Oil, gas, nuclear, renewables, energy prices, electricity and climate issues. Scenarios, forecasts and analysis from Geopolitical Intelligence Services (GIS) experts on energy trends.
The future of OPEC
OPEC's influence in the global oil market has greatly diminished in recent years, mainly due to the shale revolution in the United States, but also because of diverging interests among its members. It has pledged to cut production, but doing so may prove difficult. There are still some scenarios where OPEC could rise to prominence, but the most likely scenario is for it to be further marginalized.
Iraq: OPEC’s wild card
Though OPEC agreed to reduce production at its September meeting, Iraq is resisting, arguing that the data used to determine the cuts is wrong and that it must continue producing to keep its economy afloat. If Iraq wins an exemption, other countries could follow, forcing OPEC to try for a bigger reduction. That will only happen if Saudi Arabia agrees to take on the lion's share of the cuts.
Risks for China’s energy strategy
China faces three big challenges in its energy strategy: reducing pollution, mitigating the negative effects of climate change and securing overland supply. The country has made huge investments to achieve its goals, but macroeconomic and geopolitical uncertainties could yet derail Beijing’s plans. In the end, China is likely to be successful, but will have to deftly manage its energy policies and alliances.
OPEC and the scope for meaningful intervention
OPEC’s informal gathering in Algiers on September 28 has sent a signal to the international community that the organization can still act coherently. For the first time since 2008, OPEC announced a coordinated production cut. Market forces are at work to limit the impact of this intervention, however, even if it is successfully implemented. .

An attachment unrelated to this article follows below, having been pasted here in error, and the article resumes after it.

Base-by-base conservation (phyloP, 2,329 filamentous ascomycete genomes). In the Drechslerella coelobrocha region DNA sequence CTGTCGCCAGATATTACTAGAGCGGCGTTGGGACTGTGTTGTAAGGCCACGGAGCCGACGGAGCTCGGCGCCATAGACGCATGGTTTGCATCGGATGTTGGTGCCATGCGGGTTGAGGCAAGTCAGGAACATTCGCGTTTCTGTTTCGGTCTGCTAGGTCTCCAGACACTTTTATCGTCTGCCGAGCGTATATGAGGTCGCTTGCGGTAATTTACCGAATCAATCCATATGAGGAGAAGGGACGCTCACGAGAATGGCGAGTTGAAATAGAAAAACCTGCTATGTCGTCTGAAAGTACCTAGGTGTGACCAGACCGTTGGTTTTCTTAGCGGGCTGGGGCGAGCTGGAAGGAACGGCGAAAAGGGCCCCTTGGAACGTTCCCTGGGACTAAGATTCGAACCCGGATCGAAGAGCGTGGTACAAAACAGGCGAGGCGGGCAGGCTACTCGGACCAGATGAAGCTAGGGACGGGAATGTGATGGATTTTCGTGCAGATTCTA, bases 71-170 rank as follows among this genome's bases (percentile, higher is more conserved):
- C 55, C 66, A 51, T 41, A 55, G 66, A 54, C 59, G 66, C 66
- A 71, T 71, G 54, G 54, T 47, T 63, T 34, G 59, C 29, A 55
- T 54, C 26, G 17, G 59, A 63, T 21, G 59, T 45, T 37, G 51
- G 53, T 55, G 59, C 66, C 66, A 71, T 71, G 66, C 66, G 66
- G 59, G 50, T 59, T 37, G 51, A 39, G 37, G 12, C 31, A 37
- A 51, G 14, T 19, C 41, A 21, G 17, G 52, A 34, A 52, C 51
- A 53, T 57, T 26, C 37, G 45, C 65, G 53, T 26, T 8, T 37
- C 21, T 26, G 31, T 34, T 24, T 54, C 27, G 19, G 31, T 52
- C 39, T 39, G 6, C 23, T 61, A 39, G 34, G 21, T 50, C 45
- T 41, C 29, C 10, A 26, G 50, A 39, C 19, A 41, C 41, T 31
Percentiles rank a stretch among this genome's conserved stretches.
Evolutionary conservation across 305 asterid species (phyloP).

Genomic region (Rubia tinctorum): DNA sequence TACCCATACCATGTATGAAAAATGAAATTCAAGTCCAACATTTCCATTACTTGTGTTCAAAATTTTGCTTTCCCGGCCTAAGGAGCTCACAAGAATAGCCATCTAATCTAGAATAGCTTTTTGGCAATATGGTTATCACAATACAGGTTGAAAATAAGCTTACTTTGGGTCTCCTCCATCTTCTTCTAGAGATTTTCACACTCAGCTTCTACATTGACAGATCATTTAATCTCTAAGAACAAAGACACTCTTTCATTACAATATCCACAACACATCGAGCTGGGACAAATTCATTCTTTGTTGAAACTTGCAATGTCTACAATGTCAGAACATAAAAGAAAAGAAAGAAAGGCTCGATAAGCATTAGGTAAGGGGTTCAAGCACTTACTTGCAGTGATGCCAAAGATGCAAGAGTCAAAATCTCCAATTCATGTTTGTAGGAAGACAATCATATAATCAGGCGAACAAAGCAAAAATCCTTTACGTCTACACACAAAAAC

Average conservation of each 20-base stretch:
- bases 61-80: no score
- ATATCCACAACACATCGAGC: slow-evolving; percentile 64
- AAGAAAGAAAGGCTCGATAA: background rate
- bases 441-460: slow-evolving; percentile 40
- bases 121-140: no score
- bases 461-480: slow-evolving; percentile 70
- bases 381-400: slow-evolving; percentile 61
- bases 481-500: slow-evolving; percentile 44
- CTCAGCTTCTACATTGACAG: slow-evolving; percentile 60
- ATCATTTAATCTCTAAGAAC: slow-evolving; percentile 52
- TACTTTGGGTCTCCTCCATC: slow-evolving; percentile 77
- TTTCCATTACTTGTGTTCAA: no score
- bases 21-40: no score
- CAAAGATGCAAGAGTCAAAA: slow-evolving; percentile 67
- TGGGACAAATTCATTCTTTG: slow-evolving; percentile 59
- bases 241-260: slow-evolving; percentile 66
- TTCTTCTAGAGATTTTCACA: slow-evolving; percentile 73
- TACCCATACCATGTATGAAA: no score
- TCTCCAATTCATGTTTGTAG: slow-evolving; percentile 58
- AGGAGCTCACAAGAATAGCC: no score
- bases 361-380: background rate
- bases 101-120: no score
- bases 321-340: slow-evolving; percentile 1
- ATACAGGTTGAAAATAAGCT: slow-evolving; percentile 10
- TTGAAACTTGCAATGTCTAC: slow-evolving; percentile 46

Sovereign wealth funds and preserving oil wealth
Sovereign wealth funds have become an important tool for stabilizing the economies of oil and gas producers. In well-governed countries with strong institutions, they can substantially mitigate long-term risks. But in some developing states, the depletion or mismanagement of such funds could pose a serious threat.
Germany’s energy policy requires correction
The German government aims to increase the share of renewable energy in the country’s total electric power consumption from some 30 percent today to 45 percent by 2025. This aggressive drive toward Energiewende has already caused serious instability in the country’s electricity generation system and pushed energy prices upward. In the longer term, the policy endangers Germany’s position as Europe’s prime manufacturing nation. Fortunately, citizens have begun to take notice.
Mexico’s energy reforms and production outlook
Faced with output declines and the shale revolution, Mexico had little choice but to reopen its oil and gas industry to foreign investors. The early results have been promising, but President Enrique Pena Nieto’s energy reforms are not out of the woods yet.
China at the center of global energy change
A sluggish world economy and sustained improvement in energy efficiency caused growth in global energy consumption to slow to 1 percent in 2015, well below the 10-year average of 1.9 percent. Taking a closer look, one country stands out: China. Its changing economy shaped the dynamics of global energy last year and this is likely to continue for the foreseeable future.
India’s new nuclear push
India is making a big push to finally join the Nuclear Suppliers Group, which sets global rules on the spread of nuclear technology. Becoming a member is crucial for India, since it would solidify its ability to import and export nuclear technology freely. Without this, its nuclear energy sector could wither, with dire impacts for the country’s climate goals and its economy.
Oil prices: headed for a Goldilocks scenario?
Oil prices are headed for a sweet spot between $50 and $70 per barrel that would benefit key geopolitical players, including Europe, China, India and Russia. Market forces may keep them there. The result would be faster global growth, unless political conflicts intervene.